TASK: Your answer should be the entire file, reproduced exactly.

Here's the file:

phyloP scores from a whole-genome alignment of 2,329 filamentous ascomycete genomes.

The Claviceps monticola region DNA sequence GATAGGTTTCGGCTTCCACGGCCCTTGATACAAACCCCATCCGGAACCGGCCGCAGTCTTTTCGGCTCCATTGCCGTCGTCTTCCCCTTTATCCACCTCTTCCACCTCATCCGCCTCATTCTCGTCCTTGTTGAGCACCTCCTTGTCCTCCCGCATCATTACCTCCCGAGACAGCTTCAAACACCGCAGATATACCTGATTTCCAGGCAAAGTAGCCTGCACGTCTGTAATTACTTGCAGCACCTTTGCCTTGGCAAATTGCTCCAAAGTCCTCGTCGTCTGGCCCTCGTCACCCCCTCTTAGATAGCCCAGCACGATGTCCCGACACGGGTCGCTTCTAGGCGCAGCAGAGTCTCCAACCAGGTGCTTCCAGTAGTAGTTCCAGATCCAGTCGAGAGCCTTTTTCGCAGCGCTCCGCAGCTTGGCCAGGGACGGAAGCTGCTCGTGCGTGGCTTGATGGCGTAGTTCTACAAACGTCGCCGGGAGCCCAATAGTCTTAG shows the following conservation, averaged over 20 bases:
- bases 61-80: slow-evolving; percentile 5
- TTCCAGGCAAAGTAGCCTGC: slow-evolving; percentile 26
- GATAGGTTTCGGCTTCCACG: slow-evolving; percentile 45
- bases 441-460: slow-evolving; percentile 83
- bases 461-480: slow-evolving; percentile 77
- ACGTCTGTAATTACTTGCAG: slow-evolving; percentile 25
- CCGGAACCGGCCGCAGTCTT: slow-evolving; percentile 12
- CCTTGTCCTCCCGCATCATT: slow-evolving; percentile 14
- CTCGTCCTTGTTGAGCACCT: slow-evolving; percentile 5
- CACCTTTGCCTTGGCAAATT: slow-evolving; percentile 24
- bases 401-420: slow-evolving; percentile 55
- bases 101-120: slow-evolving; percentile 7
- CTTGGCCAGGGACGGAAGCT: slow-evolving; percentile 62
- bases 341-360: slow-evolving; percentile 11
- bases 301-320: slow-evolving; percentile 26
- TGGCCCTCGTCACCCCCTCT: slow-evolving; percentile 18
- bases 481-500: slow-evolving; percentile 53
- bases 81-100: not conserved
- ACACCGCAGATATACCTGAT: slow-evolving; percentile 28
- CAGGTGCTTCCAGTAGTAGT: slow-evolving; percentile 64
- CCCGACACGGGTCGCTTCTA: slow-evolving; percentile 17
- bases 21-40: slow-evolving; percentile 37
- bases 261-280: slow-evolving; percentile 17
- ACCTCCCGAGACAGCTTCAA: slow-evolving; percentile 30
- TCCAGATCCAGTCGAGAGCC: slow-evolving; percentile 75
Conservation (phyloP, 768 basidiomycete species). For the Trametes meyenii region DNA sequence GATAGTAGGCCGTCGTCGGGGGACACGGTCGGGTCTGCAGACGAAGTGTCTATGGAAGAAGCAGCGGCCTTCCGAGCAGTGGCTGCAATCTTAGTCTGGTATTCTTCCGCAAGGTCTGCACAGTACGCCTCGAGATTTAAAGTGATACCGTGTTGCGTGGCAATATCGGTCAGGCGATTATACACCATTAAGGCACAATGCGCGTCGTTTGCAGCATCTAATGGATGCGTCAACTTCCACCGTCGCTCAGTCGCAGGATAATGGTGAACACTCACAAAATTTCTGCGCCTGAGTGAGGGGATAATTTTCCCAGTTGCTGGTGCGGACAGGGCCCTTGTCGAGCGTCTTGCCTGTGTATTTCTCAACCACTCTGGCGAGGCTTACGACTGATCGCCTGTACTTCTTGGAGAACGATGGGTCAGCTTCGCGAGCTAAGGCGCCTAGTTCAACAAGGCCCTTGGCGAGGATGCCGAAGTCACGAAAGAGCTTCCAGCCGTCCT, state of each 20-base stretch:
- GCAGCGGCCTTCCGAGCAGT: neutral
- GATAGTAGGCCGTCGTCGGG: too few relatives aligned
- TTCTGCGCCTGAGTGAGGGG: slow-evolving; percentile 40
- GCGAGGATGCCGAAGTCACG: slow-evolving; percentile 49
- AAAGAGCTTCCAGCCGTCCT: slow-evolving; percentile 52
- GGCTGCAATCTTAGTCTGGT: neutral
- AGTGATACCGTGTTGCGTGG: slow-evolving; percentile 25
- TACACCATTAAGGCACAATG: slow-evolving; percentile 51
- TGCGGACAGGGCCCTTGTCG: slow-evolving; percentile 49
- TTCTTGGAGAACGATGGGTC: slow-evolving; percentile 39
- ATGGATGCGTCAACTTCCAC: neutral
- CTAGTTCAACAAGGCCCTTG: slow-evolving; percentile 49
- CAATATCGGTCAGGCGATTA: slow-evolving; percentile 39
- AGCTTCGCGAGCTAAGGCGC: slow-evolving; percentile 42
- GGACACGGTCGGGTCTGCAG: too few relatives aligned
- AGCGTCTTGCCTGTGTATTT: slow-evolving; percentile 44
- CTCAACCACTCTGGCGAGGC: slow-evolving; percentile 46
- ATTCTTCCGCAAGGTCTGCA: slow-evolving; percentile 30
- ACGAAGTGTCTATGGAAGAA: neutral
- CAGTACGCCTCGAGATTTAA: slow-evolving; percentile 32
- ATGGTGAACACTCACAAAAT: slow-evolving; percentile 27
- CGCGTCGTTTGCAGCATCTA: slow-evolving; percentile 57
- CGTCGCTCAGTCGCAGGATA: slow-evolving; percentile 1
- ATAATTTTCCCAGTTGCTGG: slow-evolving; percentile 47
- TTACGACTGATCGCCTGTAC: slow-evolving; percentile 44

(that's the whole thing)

phyloP scores from a whole-genome alignment of 2,329 filamentous ascomycete genomes.

The Claviceps monticola region DNA sequence GATAGGTTTCGGCTTCCACGGCCCTTGATACAAACCCCATCCGGAACCGGCCGCAGTCTTTTCGGCTCCATTGCCGTCGTCTTCCCCTTTATCCACCTCTTCCACCTCATCCGCCTCATTCTCGTCCTTGTTGAGCACCTCCTTGTCCTCCCGCATCATTACCTCCCGAGACAGCTTCAAACACCGCAGATATACCTGATTTCCAGGCAAAGTAGCCTGCACGTCTGTAATTACTTGCAGCACCTTTGCCTTGGCAAATTGCTCCAAAGTCCTCGTCGTCTGGCCCTCGTCACCCCCTCTTAGATAGCCCAGCACGATGTCCCGACACGGGTCGCTTCTAGGCGCAGCAGAGTCTCCAACCAGGTGCTTCCAGTAGTAGTTCCAGATCCAGTCGAGAGCCTTTTTCGCAGCGCTCCGCAGCTTGGCCAGGGACGGAAGCTGCTCGTGCGTGGCTTGATGGCGTAGTTCTACAAACGTCGCCGGGAGCCCAATAGTCTTAG shows the following conservation, averaged over 20 bases:
- bases 61-80: slow-evolving; percentile 5
- TTCCAGGCAAAGTAGCCTGC: slow-evolving; percentile 26
- GATAGGTTTCGGCTTCCACG: slow-evolving; percentile 45
- bases 441-460: slow-evolving; percentile 83
- bases 461-480: slow-evolving; percentile 77
- ACGTCTGTAATTACTTGCAG: slow-evolving; percentile 25
- CCGGAACCGGCCGCAGTCTT: slow-evolving; percentile 12
- CCTTGTCCTCCCGCATCATT: slow-evolving; percentile 14
- CTCGTCCTTGTTGAGCACCT: slow-evolving; percentile 5
- CACCTTTGCCTTGGCAAATT: slow-evolving; percentile 24
- bases 401-420: slow-evolving; percentile 55
- bases 101-120: slow-evolving; percentile 7
- CTTGGCCAGGGACGGAAGCT: slow-evolving; percentile 62
- bases 341-360: slow-evolving; percentile 11
- bases 301-320: slow-evolving; percentile 26
- TGGCCCTCGTCACCCCCTCT: slow-evolving; percentile 18
- bases 481-500: slow-evolving; percentile 53
- bases 81-100: not conserved
- ACACCGCAGATATACCTGAT: slow-evolving; percentile 28
- CAGGTGCTTCCAGTAGTAGT: slow-evolving; percentile 64
- CCCGACACGGGTCGCTTCTA: slow-evolving; percentile 17
- bases 21-40: slow-evolving; percentile 37
- bases 261-280: slow-evolving; percentile 17
- ACCTCCCGAGACAGCTTCAA: slow-evolving; percentile 30
- TCCAGATCCAGTCGAGAGCC: slow-evolving; percentile 75
Conservation (phyloP, 768 basidiomycete species). For the Trametes meyenii region DNA sequence GATAGTAGGCCGTCGTCGGGGGACACGGTCGGGTCTGCAGACGAAGTGTCTATGGAAGAAGCAGCGGCCTTCCGAGCAGTGGCTGCAATCTTAGTCTGGTATTCTTCCGCAAGGTCTGCACAGTACGCCTCGAGATTTAAAGTGATACCGTGTTGCGTGGCAATATCGGTCAGGCGATTATACACCATTAAGGCACAATGCGCGTCGTTTGCAGCATCTAATGGATGCGTCAACTTCCACCGTCGCTCAGTCGCAGGATAATGGTGAACACTCACAAAATTTCTGCGCCTGAGTGAGGGGATAATTTTCCCAGTTGCTGGTGCGGACAGGGCCCTTGTCGAGCGTCTTGCCTGTGTATTTCTCAACCACTCTGGCGAGGCTTACGACTGATCGCCTGTACTTCTTGGAGAACGATGGGTCAGCTTCGCGAGCTAAGGCGCCTAGTTCAACAAGGCCCTTGGCGAGGATGCCGAAGTCACGAAAGAGCTTCCAGCCGTCCT, state of each 20-base stretch:
- GCAGCGGCCTTCCGAGCAGT: neutral
- GATAGTAGGCCGTCGTCGGG: too few relatives aligned
- TTCTGCGCCTGAGTGAGGGG: slow-evolving; percentile 40
- GCGAGGATGCCGAAGTCACG: slow-evolving; percentile 49
- AAAGAGCTTCCAGCCGTCCT: slow-evolving; percentile 52
- GGCTGCAATCTTAGTCTGGT: neutral
- AGTGATACCGTGTTGCGTGG: slow-evolving; percentile 25
- TACACCATTAAGGCACAATG: slow-evolving; percentile 51
- TGCGGACAGGGCCCTTGTCG: slow-evolving; percentile 49
- TTCTTGGAGAACGATGGGTC: slow-evolving; percentile 39
- ATGGATGCGTCAACTTCCAC: neutral
- CTAGTTCAACAAGGCCCTTG: slow-evolving; percentile 49
- CAATATCGGTCAGGCGATTA: slow-evolving; percentile 39
- AGCTTCGCGAGCTAAGGCGC: slow-evolving; percentile 42
- GGACACGGTCGGGTCTGCAG: too few relatives aligned
- AGCGTCTTGCCTGTGTATTT: slow-evolving; percentile 44
- CTCAACCACTCTGGCGAGGC: slow-evolving; percentile 46
- ATTCTTCCGCAAGGTCTGCA: slow-evolving; percentile 30
- ACGAAGTGTCTATGGAAGAA: neutral
- CAGTACGCCTCGAGATTTAA: slow-evolving; percentile 32
- ATGGTGAACACTCACAAAAT: slow-evolving; percentile 27
- CGCGTCGTTTGCAGCATCTA: slow-evolving; percentile 57
- CGTCGCTCAGTCGCAGGATA: slow-evolving; percentile 1
- ATAATTTTCCCAGTTGCTGG: slow-evolving; percentile 47
- TTACGACTGATCGCCTGTAC: slow-evolving; percentile 44